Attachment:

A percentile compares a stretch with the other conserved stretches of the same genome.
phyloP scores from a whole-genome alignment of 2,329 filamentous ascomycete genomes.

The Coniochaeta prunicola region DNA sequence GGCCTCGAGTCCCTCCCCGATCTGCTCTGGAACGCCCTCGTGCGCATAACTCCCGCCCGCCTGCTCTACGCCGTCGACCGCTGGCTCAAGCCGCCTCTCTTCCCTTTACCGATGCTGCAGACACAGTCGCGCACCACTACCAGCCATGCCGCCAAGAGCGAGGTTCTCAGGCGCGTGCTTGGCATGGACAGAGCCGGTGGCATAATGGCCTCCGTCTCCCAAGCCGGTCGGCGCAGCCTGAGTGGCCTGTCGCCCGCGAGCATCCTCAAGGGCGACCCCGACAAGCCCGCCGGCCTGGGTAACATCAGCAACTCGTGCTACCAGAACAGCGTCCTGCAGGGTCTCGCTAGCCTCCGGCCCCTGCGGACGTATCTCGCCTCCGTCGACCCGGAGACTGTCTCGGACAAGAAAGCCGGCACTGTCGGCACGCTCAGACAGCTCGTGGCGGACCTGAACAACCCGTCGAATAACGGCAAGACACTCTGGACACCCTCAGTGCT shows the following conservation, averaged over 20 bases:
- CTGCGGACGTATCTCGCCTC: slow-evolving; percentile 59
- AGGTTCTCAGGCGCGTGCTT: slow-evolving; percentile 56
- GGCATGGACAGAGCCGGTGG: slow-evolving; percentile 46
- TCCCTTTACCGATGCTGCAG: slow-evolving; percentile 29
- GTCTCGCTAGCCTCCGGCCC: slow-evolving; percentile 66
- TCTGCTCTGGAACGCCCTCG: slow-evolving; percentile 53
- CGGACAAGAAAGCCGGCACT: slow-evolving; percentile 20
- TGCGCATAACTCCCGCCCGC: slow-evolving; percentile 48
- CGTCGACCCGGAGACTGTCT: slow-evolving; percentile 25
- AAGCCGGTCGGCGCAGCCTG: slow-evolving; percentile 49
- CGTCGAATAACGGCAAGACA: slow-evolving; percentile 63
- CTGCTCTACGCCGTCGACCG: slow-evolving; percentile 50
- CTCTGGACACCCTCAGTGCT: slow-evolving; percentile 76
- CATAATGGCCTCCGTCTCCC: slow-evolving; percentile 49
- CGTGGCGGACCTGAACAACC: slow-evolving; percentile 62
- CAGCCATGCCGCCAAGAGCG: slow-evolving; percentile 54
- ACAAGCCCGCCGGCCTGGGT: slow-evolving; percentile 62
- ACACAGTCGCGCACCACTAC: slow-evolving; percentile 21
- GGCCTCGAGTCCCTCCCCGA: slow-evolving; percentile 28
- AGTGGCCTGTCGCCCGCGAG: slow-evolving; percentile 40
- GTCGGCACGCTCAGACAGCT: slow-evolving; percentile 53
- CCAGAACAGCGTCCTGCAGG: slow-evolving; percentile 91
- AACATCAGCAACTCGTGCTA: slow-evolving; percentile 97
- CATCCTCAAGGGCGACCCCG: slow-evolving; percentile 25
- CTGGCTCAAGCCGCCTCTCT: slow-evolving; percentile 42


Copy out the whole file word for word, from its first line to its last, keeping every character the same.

A percentile compares a stretch with the other conserved stretches of the same genome.
phyloP scores from a whole-genome alignment of 2,329 filamentous ascomycete genomes.

The Coniochaeta prunicola region DNA sequence GGCCTCGAGTCCCTCCCCGATCTGCTCTGGAACGCCCTCGTGCGCATAACTCCCGCCCGCCTGCTCTACGCCGTCGACCGCTGGCTCAAGCCGCCTCTCTTCCCTTTACCGATGCTGCAGACACAGTCGCGCACCACTACCAGCCATGCCGCCAAGAGCGAGGTTCTCAGGCGCGTGCTTGGCATGGACAGAGCCGGTGGCATAATGGCCTCCGTCTCCCAAGCCGGTCGGCGCAGCCTGAGTGGCCTGTCGCCCGCGAGCATCCTCAAGGGCGACCCCGACAAGCCCGCCGGCCTGGGTAACATCAGCAACTCGTGCTACCAGAACAGCGTCCTGCAGGGTCTCGCTAGCCTCCGGCCCCTGCGGACGTATCTCGCCTCCGTCGACCCGGAGACTGTCTCGGACAAGAAAGCCGGCACTGTCGGCACGCTCAGACAGCTCGTGGCGGACCTGAACAACCCGTCGAATAACGGCAAGACACTCTGGACACCCTCAGTGCT shows the following conservation, averaged over 20 bases:
- CTGCGGACGTATCTCGCCTC: slow-evolving; percentile 59
- AGGTTCTCAGGCGCGTGCTT: slow-evolving; percentile 56
- GGCATGGACAGAGCCGGTGG: slow-evolving; percentile 46
- TCCCTTTACCGATGCTGCAG: slow-evolving; percentile 29
- GTCTCGCTAGCCTCCGGCCC: slow-evolving; percentile 66
- TCTGCTCTGGAACGCCCTCG: slow-evolving; percentile 53
- CGGACAAGAAAGCCGGCACT: slow-evolving; percentile 20
- TGCGCATAACTCCCGCCCGC: slow-evolving; percentile 48
- CGTCGACCCGGAGACTGTCT: slow-evolving; percentile 25
- AAGCCGGTCGGCGCAGCCTG: slow-evolving; percentile 49
- CGTCGAATAACGGCAAGACA: slow-evolving; percentile 63
- CTGCTCTACGCCGTCGACCG: slow-evolving; percentile 50
- CTCTGGACACCCTCAGTGCT: slow-evolving; percentile 76
- CATAATGGCCTCCGTCTCCC: slow-evolving; percentile 49
- CGTGGCGGACCTGAACAACC: slow-evolving; percentile 62
- CAGCCATGCCGCCAAGAGCG: slow-evolving; percentile 54
- ACAAGCCCGCCGGCCTGGGT: slow-evolving; percentile 62
- ACACAGTCGCGCACCACTAC: slow-evolving; percentile 21
- GGCCTCGAGTCCCTCCCCGA: slow-evolving; percentile 28
- AGTGGCCTGTCGCCCGCGAG: slow-evolving; percentile 40
- GTCGGCACGCTCAGACAGCT: slow-evolving; percentile 53
- CCAGAACAGCGTCCTGCAGG: slow-evolving; percentile 91
- AACATCAGCAACTCGTGCTA: slow-evolving; percentile 97
- CATCCTCAAGGGCGACCCCG: slow-evolving; percentile 25
- CTGGCTCAAGCCGCCTCTCT: slow-evolving; percentile 42